RECENT DEVELOPMENTS IN EUROPEAN THOUGHT ON THE EVOLUTION OF RELIGION
The living beings that exist or have existed upon the earth are of kinds innumerable; and, in the opinion of man, the chief of them all is mankind. Man, for the simple reason that he is man, is anthropomorphic in all his judgements and not merely in his religious conceptions; he holds himself to be the standard and measure in all things. If his right so to regard himself were challenged, if he were called upon to justify himself for having taken his foot as a unit of measurement, or his fingers as the basis of his system of numbers, he might reply that anything will serve as a standard for weights and measures, provided that it never varies, but is always the same whenever referred to. But the reply, valid though it is, does not do full justice to man: it leaves room for the suspicion that a standard is something chosen by man in a purely arbitrary manner and without reference to the facts of nature. If that were really the case, then man’s conception of himself as superior to the other animals on earth might be but a prejudice of an arbitrary kind. When, however, we consider, from the point of view of evolution, the place of man among the other animals that occupy or have occupied the earth, it is indubitable that the human organism is in point of time the latest evolved and the human brain is in point of complexity and efficiency the most highly developed. Further, the evidence of embryology goes to show that the organism which has eventually become human became so only by passing through successive stages, each of which has its analogue in some of the existing forms of animal life. Those forms of animal life exist side by side; and if we conceive them to be represented diagrammatically by vertical lines, differing in height according to their degree of evolution, the line representing the human organism will be the tallest, and may be considered to have become the tallest by successive increments or stages corresponding to the height of the various other parallel vertical lines.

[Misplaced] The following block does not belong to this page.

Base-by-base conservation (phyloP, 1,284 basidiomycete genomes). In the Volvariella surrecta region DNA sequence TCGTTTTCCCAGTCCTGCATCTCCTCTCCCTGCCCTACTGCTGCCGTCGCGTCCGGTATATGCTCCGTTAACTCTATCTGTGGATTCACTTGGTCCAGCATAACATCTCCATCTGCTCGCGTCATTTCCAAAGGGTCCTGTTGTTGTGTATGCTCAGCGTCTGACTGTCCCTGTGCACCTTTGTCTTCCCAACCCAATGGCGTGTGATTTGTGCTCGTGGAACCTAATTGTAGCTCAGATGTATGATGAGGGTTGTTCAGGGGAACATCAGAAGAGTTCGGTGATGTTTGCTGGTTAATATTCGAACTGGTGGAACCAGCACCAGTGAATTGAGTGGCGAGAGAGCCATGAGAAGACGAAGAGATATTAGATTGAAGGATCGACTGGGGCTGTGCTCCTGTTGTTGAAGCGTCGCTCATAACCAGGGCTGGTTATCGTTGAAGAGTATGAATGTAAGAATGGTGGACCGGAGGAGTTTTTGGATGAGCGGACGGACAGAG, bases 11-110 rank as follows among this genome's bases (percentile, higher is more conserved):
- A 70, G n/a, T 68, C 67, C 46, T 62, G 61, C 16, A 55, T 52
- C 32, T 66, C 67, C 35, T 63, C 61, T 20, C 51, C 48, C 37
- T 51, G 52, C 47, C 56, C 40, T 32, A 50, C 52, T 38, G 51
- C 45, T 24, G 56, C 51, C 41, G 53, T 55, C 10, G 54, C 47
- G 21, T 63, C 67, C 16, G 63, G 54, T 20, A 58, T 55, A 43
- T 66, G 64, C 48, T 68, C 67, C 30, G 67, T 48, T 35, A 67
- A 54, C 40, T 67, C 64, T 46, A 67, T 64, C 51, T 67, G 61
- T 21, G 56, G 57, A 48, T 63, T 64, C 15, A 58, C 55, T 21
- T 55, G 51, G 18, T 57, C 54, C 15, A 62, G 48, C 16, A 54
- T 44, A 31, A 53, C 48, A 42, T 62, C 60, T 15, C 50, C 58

When the conception of evolution, which had been employed to explain the origin of species and the descent of man, and which had been gained by a consideration of material organisms, came to be applied to the world of man’s thoughts, to the non-material and spiritual domain, and to be used for the purpose of explaining the growth and the development of religion, it was natural that the conception which had proved so valuable in the one case should be applied without modification to the other—as natural as that the first railway coach should be built on the model of the stagecoach. The possibility that the theory of evolution might itself evolve, and in evolving change, was one that was not, and at that time could hardly be, present to the minds of those who were extending the theory and in the process of extending it were developing it. Yet the possibility was there, implicit in the very conception of evolution, which involves continuous change—change in continuity and continuity in change.